A recent investigation has proven that an ancient Maya manuscript named the Grolier Codex is authentic, after years of studies deeming the document as fake.
A team of researchers, led by Brown University’s Stephen Houston, has proved that the Grolier Codex is not only real, but it is also the oldest book that survived Ancient America. Detailed results of the study were published in Maya Archaeology journal. Researchers confirmed that the manuscript dates back to the 13th century and that all of its contents belong to the ancient Maya civilization.
The manuscript was first found by looters located in Mexico around the 1960s, but the story surrounding its finding has made experts doubt of its authenticity.
Houston’s team decided to take a look at the Grolier Codex’s history and evaluate all of the previous studies and statements of the manuscript, to understand the criticism that deemed the Codex as fake.
After carefully evaluating all the possibilities, the team confirmed that the manuscript is authentic and that despite the history of its finding, it does belong to the Mayas and represents their culture.
“With this review, which examines information that a forger in the early 1960s could not possibly have known, it becomes crystal clear that this is the earliest surviving book in the New World,” said lead author Stephen Houston, to the Huffington Post in a statement.
The Grolier Codex’s authenticity
The Codex is a fragment of a larger manuscript belonging to the ancient Maya culture, and it was found in the 1960s by a team of looters digging a cave in Chiapas Mexico. After finding the fragment, looters called a famous Mexican collector named Josué Sáenz, to analyze their discovery and how much was it worth.
The manuscript is ten pages long and has hand-written iconography that relates with the rituals the Mayas made and features the vast majority of their deities. Researchers think that it might have been used by priests to determine the correct moment to star a war.
The looters picked up the collector and flew him in an airplane to the location where they found the codex, but hid the site from Sáenz by covering the plane’s compass.
After viewing the manuscript, Josué flew it over to New York City to exhibit it at the private Grolier Club, which is where the book gets its name.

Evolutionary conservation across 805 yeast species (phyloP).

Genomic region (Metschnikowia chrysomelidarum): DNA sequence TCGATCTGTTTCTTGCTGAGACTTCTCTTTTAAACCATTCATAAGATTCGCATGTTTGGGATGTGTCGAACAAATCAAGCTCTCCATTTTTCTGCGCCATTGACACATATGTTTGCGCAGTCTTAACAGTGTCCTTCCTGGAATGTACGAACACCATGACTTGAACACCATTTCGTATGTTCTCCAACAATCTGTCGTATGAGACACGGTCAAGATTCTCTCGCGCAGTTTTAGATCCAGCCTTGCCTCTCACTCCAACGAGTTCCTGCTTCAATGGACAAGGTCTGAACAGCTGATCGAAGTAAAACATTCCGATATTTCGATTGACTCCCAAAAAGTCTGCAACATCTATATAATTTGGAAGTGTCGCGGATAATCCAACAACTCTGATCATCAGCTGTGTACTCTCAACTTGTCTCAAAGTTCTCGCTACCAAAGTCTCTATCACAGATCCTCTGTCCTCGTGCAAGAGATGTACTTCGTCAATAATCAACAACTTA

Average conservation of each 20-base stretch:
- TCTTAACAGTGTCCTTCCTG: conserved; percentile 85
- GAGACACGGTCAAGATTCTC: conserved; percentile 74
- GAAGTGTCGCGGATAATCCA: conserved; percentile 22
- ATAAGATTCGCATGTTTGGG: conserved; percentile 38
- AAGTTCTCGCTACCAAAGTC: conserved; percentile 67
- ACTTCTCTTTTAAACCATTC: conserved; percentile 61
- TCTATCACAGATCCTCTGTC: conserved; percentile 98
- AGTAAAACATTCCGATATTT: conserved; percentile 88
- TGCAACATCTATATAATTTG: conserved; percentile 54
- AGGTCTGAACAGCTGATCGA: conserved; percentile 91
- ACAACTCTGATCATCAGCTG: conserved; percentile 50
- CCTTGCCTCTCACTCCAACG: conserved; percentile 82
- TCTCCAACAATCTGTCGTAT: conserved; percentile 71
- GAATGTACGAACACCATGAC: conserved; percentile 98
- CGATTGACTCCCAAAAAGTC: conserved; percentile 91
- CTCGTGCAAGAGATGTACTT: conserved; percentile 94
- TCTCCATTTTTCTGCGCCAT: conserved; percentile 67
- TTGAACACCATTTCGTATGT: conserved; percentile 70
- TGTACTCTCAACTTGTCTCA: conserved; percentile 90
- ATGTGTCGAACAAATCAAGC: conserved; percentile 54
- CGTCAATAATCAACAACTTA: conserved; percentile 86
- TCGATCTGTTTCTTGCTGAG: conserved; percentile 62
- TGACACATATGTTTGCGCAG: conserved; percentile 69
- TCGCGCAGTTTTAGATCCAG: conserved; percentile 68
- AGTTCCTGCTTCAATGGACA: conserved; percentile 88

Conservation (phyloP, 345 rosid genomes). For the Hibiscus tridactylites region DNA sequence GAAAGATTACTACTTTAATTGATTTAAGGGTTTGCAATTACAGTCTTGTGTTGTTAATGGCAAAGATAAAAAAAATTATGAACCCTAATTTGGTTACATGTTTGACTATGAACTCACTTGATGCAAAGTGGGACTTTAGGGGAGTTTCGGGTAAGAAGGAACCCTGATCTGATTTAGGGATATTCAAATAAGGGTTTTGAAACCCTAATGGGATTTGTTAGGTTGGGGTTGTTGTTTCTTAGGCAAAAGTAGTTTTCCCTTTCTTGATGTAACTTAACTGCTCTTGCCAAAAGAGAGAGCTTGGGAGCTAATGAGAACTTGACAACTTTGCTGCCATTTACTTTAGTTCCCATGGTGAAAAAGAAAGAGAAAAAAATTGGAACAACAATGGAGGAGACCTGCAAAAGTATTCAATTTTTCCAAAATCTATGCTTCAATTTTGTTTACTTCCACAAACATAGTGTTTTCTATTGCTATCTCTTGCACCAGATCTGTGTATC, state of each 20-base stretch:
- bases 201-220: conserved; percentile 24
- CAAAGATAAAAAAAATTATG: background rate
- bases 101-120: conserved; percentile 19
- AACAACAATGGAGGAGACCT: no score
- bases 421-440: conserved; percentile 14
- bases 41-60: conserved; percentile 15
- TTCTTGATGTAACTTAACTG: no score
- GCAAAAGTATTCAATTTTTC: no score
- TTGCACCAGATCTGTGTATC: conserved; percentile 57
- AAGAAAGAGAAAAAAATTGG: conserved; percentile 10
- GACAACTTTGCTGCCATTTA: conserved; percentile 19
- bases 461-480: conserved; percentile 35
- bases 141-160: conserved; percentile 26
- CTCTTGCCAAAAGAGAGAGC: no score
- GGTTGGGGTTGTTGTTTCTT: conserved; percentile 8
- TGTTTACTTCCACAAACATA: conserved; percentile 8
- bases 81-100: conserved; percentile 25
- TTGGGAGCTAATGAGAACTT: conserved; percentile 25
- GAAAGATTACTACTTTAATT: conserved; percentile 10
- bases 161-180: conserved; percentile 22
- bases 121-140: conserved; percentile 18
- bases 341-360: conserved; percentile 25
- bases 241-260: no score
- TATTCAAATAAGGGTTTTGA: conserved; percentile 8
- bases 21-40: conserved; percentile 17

The manuscript later returned to the hands of Mexican authorities and was stored in the basement of the Mexican museum for all these years. Until Houston and his team decided to take another look.
Experts have deemed the manuscript as fake, because of how it was found. Especially because looters found it, instead of archeologists and they would have the correct knowledge of the culture, to create a fake document.
Other reports also said that the Codex couldn’t be real because it featured more drawings than text and that differs from previously found Maya manuscripts.
The lead author along with archeology professor Michael Coe, Mary Miller from Yale University and Karl Taube from the California University, studied the manuscript and its contents closely.
The team examined the painting practices of the ancient culture and the way they treated paper in books and found that the document dates back to the 13th century, being the oldest Maya code found so far.
The red lines located underneath the Codex were proven authentic as well as what they call “Maya Blue,” which is a pigmented paint used by the ancient culture. Researchers then explained why the Grolier Codex couldn’t have been fabricated by someone other than the Mayas.
“He or she would have to intuit the existence of and then perfectly render deities that had not been discovered in 1964,” the authors wrote in the paper “They would have to correctly guess how to create Maya blue, which was not synthesized until the 1980s and have a wealth and range or resources that required knowledge unavailable until recently,”
Source: Brown University Press Release